I rounded out the excursion with a drive down Irving Park Road to the Dairy Queen near Central Avenue. I had a chocolate malted and actually said aloud, “Here’s to you, Pop.” He was a longtime DQ customer, and he and I visited that location many times in the last few years before he died.

It was cold out, in the 30s and windy, and after dark, but I wanted to check out a taxidermy place across the street from the Dairy Queen to see if I could get a decent shot of specimens in the windows. I don’t think I did. Then I walked west a couple blocks, cross Irving Park, then walk back east, just looking at what was happening in he storefronts along the way.

Dr. Charlemagne Guerrero, M.D. A music store advertising lessons in guitar and music theory. A dance studio with a kids’ ballet class going on. Several bars — Pub OK and The Martini Club and a couple I didn’t get the names of. A Polish antique store. Dr. M.A. Starsiak, general dentistry. A barber shop. A door bearing a sign reading “Emperor’s Headquarters.” Then I was back across the street from the taxidermy shop.

The warm car afterward was nice.

Riding the Rails, Again

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Continuation of the foregoing: Well, Amtrak made good on its promise to get me to Chicago on the train from Washington. The sleeper car–I loved it except for the “sleeper” part. I liked the “roomette” compartment I had–a private compartment with facing seats that was perfect for sitting and watching the landscape roll by. The attendant on my car pulled out the bed and made it up at 10 p.m., and even though the accommodations are on the spartan side, the setup was comfortable enough. But the rocking and rolling and horn-blasting and occasional stops take some getting used to, and then I made things a little harder by not closing the curtains because I thought it was so cool to watch the countryside pass in the dark. A couple times–once in Cleveland, once in Toledo–I woke up with bright lights shining in the window from station platforms.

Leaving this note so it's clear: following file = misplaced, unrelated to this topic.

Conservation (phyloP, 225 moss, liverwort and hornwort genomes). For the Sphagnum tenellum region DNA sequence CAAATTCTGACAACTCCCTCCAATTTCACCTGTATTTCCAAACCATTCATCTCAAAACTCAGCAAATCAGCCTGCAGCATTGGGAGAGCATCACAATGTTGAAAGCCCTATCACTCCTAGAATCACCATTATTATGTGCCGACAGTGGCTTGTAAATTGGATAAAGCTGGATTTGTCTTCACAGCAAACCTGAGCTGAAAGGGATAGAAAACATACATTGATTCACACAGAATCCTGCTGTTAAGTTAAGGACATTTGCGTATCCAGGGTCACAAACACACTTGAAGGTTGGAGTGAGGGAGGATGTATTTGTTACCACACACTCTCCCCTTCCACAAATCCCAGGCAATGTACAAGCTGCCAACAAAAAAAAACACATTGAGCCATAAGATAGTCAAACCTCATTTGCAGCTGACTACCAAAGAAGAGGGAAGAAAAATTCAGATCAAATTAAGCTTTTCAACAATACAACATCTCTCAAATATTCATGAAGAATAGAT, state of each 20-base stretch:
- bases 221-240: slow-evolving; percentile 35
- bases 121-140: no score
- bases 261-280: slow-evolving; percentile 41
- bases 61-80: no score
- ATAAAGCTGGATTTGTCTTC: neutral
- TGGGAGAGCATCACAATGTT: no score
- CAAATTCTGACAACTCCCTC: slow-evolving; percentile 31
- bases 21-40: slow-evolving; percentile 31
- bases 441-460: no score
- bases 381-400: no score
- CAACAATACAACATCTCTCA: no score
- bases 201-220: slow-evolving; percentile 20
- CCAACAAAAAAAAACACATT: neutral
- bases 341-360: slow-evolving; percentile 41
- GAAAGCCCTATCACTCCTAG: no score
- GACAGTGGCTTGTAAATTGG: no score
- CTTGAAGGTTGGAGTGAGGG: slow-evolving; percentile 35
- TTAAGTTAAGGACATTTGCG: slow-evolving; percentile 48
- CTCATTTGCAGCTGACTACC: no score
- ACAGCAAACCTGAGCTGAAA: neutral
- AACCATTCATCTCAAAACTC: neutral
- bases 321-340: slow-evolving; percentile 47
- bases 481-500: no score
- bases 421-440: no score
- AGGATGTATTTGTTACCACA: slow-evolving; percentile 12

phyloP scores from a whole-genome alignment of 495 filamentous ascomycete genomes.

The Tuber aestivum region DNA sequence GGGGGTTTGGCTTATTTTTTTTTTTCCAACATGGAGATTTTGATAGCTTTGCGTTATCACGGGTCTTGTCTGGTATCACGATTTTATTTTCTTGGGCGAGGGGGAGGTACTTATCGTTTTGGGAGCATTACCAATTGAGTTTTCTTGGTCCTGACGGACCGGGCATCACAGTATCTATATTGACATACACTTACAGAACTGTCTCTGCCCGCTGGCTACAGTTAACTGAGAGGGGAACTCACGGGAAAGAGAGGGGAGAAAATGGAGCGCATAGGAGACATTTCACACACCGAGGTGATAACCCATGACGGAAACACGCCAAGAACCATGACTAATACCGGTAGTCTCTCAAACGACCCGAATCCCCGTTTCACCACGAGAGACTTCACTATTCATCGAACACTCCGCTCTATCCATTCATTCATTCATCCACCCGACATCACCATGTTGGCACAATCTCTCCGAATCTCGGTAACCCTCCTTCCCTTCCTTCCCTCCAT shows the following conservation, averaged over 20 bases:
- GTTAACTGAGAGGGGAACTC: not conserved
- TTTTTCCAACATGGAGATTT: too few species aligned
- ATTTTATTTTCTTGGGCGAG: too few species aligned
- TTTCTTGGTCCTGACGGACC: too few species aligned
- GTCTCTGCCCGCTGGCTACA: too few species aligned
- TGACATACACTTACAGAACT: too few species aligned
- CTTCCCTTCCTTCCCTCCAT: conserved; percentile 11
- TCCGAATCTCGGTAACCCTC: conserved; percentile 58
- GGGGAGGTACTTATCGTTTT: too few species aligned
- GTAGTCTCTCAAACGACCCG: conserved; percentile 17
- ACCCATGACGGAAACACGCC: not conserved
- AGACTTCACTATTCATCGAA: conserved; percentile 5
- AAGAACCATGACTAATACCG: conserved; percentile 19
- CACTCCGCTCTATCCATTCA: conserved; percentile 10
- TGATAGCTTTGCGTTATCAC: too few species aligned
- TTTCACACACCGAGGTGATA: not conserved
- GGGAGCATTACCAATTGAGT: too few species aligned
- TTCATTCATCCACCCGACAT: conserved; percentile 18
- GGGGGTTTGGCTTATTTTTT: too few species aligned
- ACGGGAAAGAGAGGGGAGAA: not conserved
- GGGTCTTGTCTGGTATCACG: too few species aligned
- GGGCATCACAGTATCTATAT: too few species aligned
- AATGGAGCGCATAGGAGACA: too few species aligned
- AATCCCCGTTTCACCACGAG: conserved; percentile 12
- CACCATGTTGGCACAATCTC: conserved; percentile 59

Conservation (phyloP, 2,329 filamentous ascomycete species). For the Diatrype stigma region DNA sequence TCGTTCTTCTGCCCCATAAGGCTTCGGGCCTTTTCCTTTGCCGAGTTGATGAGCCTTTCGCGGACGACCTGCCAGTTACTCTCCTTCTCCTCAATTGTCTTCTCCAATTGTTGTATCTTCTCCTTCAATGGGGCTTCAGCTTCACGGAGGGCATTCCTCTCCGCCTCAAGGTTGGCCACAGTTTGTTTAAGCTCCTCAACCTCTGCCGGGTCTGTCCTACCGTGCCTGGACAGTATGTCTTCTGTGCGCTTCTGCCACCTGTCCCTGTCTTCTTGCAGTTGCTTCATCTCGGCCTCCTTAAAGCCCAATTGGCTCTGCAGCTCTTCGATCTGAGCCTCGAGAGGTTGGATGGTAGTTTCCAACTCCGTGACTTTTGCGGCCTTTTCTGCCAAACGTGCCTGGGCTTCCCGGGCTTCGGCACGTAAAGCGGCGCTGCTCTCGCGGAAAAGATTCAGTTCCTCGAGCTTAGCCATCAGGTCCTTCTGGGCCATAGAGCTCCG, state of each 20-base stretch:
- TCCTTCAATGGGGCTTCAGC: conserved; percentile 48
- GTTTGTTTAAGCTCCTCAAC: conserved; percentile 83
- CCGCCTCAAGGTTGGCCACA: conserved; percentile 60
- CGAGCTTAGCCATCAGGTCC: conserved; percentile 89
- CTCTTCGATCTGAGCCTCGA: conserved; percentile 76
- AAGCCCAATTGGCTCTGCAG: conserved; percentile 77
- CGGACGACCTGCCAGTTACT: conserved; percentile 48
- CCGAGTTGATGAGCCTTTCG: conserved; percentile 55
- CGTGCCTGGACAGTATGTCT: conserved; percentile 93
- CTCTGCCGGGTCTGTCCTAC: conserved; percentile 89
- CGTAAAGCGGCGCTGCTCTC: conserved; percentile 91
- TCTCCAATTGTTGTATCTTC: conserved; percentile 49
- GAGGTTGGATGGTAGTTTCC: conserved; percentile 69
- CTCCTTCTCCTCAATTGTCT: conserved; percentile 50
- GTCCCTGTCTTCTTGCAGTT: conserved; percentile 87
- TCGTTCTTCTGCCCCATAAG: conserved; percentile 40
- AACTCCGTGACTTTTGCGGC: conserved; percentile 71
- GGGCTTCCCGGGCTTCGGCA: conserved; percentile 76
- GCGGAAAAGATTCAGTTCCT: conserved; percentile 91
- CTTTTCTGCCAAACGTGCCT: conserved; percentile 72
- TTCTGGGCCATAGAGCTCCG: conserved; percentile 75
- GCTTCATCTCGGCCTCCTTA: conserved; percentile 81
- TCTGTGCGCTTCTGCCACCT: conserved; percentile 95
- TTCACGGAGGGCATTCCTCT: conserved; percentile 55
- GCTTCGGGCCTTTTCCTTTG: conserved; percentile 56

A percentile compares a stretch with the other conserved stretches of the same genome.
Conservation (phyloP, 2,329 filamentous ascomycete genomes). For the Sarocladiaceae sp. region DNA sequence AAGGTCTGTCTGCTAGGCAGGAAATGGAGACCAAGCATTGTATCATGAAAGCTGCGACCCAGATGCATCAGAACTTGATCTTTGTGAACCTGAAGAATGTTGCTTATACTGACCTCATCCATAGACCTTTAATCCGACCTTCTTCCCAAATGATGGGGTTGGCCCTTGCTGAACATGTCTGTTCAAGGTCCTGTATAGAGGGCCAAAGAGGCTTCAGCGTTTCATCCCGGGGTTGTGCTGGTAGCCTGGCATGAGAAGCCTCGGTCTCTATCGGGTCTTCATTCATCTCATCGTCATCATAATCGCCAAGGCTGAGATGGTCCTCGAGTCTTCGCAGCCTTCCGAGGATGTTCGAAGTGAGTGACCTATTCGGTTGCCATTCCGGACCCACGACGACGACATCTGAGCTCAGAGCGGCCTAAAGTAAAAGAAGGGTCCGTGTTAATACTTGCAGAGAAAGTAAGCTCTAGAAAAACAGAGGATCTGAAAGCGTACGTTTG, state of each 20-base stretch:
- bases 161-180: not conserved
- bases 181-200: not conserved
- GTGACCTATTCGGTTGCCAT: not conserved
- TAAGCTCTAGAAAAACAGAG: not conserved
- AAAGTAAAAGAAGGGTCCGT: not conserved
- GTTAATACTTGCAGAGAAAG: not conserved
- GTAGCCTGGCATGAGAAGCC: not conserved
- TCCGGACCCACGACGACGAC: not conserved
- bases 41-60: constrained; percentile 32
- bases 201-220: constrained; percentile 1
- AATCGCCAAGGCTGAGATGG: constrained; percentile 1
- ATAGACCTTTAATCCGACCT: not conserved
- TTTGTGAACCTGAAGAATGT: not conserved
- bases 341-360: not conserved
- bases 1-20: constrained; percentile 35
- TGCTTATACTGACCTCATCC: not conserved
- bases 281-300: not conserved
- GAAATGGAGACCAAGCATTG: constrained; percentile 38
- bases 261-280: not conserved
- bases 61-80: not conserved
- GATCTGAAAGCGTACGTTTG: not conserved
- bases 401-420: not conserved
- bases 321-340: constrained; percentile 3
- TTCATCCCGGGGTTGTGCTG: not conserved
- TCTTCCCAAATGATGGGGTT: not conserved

One surprise to me: The train fell a little bit behind schedule on its way through Maryland, but we actually pulled into Pittsburg 10 minutes or more ahead of the published arrival time, seven hours into the trip. We left Cleveland right on time or even a couple minutes ahead of time, about 3 in the morning. South Bend, Indiana, is the last stop before Chicago–about 80 miles out–and we seemed to be on time leaving there.